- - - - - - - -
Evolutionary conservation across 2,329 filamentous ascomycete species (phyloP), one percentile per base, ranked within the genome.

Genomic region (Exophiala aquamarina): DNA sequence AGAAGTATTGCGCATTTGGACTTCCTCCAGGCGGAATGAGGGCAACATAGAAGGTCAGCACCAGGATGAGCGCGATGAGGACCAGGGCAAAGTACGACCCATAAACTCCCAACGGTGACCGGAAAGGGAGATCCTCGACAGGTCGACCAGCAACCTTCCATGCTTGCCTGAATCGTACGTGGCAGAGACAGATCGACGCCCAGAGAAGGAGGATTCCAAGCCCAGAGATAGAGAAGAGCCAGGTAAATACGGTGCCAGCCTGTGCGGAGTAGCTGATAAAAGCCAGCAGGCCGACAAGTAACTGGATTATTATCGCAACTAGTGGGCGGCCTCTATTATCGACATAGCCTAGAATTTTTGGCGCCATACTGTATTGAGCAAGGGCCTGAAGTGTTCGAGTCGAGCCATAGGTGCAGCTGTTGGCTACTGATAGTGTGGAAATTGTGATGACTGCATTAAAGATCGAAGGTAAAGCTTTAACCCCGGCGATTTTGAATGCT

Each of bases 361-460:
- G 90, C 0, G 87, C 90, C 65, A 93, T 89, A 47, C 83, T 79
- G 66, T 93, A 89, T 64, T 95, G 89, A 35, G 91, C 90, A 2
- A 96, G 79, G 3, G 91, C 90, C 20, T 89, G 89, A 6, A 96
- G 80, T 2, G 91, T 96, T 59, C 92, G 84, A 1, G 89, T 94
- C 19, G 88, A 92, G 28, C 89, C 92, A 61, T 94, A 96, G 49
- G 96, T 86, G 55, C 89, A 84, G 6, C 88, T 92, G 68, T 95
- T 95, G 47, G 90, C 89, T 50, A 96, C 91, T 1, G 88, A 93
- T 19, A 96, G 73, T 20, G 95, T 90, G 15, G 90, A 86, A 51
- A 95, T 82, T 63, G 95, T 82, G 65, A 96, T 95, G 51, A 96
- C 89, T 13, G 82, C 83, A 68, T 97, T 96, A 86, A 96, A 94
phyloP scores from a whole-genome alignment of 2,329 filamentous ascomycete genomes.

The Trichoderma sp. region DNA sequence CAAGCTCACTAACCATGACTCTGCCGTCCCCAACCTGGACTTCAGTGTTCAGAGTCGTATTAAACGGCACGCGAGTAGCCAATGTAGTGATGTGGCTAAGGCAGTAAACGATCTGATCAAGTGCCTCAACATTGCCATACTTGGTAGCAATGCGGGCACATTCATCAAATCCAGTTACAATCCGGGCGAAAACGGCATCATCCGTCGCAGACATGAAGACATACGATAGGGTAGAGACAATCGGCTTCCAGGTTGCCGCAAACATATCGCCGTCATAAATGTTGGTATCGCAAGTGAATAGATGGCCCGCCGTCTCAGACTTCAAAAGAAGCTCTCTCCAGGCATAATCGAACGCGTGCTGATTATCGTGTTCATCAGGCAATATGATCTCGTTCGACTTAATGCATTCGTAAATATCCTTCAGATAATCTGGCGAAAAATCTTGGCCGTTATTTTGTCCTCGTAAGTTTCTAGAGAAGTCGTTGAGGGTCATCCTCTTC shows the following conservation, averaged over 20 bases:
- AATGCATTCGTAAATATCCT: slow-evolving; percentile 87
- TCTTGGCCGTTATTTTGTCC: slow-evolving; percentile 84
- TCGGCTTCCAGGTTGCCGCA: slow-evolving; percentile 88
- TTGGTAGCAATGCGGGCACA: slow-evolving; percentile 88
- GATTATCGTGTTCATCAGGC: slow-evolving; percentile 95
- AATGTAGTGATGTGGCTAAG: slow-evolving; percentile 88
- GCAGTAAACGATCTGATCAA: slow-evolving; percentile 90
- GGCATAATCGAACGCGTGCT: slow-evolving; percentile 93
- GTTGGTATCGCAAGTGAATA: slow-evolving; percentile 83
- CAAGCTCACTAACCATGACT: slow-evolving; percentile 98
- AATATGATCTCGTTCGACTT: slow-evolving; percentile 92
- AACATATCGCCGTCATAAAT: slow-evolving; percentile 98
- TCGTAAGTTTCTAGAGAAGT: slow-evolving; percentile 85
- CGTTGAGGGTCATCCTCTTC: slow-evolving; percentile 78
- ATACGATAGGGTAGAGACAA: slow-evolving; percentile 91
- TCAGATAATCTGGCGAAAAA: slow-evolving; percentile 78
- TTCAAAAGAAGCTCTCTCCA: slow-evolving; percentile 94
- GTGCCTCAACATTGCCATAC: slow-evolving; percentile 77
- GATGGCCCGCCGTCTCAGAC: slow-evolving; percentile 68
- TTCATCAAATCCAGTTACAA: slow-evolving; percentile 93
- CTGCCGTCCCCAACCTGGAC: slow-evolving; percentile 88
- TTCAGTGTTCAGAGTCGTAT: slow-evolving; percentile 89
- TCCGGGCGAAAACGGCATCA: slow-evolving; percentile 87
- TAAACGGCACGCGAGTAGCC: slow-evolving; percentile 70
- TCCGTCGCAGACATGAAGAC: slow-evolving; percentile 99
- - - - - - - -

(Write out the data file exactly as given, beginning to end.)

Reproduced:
Evolutionary conservation across 2,329 filamentous ascomycete species (phyloP), one percentile per base, ranked within the genome.

Genomic region (Exophiala aquamarina): DNA sequence AGAAGTATTGCGCATTTGGACTTCCTCCAGGCGGAATGAGGGCAACATAGAAGGTCAGCACCAGGATGAGCGCGATGAGGACCAGGGCAAAGTACGACCCATAAACTCCCAACGGTGACCGGAAAGGGAGATCCTCGACAGGTCGACCAGCAACCTTCCATGCTTGCCTGAATCGTACGTGGCAGAGACAGATCGACGCCCAGAGAAGGAGGATTCCAAGCCCAGAGATAGAGAAGAGCCAGGTAAATACGGTGCCAGCCTGTGCGGAGTAGCTGATAAAAGCCAGCAGGCCGACAAGTAACTGGATTATTATCGCAACTAGTGGGCGGCCTCTATTATCGACATAGCCTAGAATTTTTGGCGCCATACTGTATTGAGCAAGGGCCTGAAGTGTTCGAGTCGAGCCATAGGTGCAGCTGTTGGCTACTGATAGTGTGGAAATTGTGATGACTGCATTAAAGATCGAAGGTAAAGCTTTAACCCCGGCGATTTTGAATGCT

Each of bases 361-460:
- G 90, C 0, G 87, C 90, C 65, A 93, T 89, A 47, C 83, T 79
- G 66, T 93, A 89, T 64, T 95, G 89, A 35, G 91, C 90, A 2
- A 96, G 79, G 3, G 91, C 90, C 20, T 89, G 89, A 6, A 96
- G 80, T 2, G 91, T 96, T 59, C 92, G 84, A 1, G 89, T 94
- C 19, G 88, A 92, G 28, C 89, C 92, A 61, T 94, A 96, G 49
- G 96, T 86, G 55, C 89, A 84, G 6, C 88, T 92, G 68, T 95
- T 95, G 47, G 90, C 89, T 50, A 96, C 91, T 1, G 88, A 93
- T 19, A 96, G 73, T 20, G 95, T 90, G 15, G 90, A 86, A 51
- A 95, T 82, T 63, G 95, T 82, G 65, A 96, T 95, G 51, A 96
- C 89, T 13, G 82, C 83, A 68, T 97, T 96, A 86, A 96, A 94
phyloP scores from a whole-genome alignment of 2,329 filamentous ascomycete genomes.

The Trichoderma sp. region DNA sequence CAAGCTCACTAACCATGACTCTGCCGTCCCCAACCTGGACTTCAGTGTTCAGAGTCGTATTAAACGGCACGCGAGTAGCCAATGTAGTGATGTGGCTAAGGCAGTAAACGATCTGATCAAGTGCCTCAACATTGCCATACTTGGTAGCAATGCGGGCACATTCATCAAATCCAGTTACAATCCGGGCGAAAACGGCATCATCCGTCGCAGACATGAAGACATACGATAGGGTAGAGACAATCGGCTTCCAGGTTGCCGCAAACATATCGCCGTCATAAATGTTGGTATCGCAAGTGAATAGATGGCCCGCCGTCTCAGACTTCAAAAGAAGCTCTCTCCAGGCATAATCGAACGCGTGCTGATTATCGTGTTCATCAGGCAATATGATCTCGTTCGACTTAATGCATTCGTAAATATCCTTCAGATAATCTGGCGAAAAATCTTGGCCGTTATTTTGTCCTCGTAAGTTTCTAGAGAAGTCGTTGAGGGTCATCCTCTTC shows the following conservation, averaged over 20 bases:
- AATGCATTCGTAAATATCCT: slow-evolving; percentile 87
- TCTTGGCCGTTATTTTGTCC: slow-evolving; percentile 84
- TCGGCTTCCAGGTTGCCGCA: slow-evolving; percentile 88
- TTGGTAGCAATGCGGGCACA: slow-evolving; percentile 88
- GATTATCGTGTTCATCAGGC: slow-evolving; percentile 95
- AATGTAGTGATGTGGCTAAG: slow-evolving; percentile 88
- GCAGTAAACGATCTGATCAA: slow-evolving; percentile 90
- GGCATAATCGAACGCGTGCT: slow-evolving; percentile 93
- GTTGGTATCGCAAGTGAATA: slow-evolving; percentile 83
- CAAGCTCACTAACCATGACT: slow-evolving; percentile 98
- AATATGATCTCGTTCGACTT: slow-evolving; percentile 92
- AACATATCGCCGTCATAAAT: slow-evolving; percentile 98
- TCGTAAGTTTCTAGAGAAGT: slow-evolving; percentile 85
- CGTTGAGGGTCATCCTCTTC: slow-evolving; percentile 78
- ATACGATAGGGTAGAGACAA: slow-evolving; percentile 91
- TCAGATAATCTGGCGAAAAA: slow-evolving; percentile 78
- TTCAAAAGAAGCTCTCTCCA: slow-evolving; percentile 94
- GTGCCTCAACATTGCCATAC: slow-evolving; percentile 77
- GATGGCCCGCCGTCTCAGAC: slow-evolving; percentile 68
- TTCATCAAATCCAGTTACAA: slow-evolving; percentile 93
- CTGCCGTCCCCAACCTGGAC: slow-evolving; percentile 88
- TTCAGTGTTCAGAGTCGTAT: slow-evolving; percentile 89
- TCCGGGCGAAAACGGCATCA: slow-evolving; percentile 87
- TAAACGGCACGCGAGTAGCC: slow-evolving; percentile 70
- TCCGTCGCAGACATGAAGAC: slow-evolving; percentile 99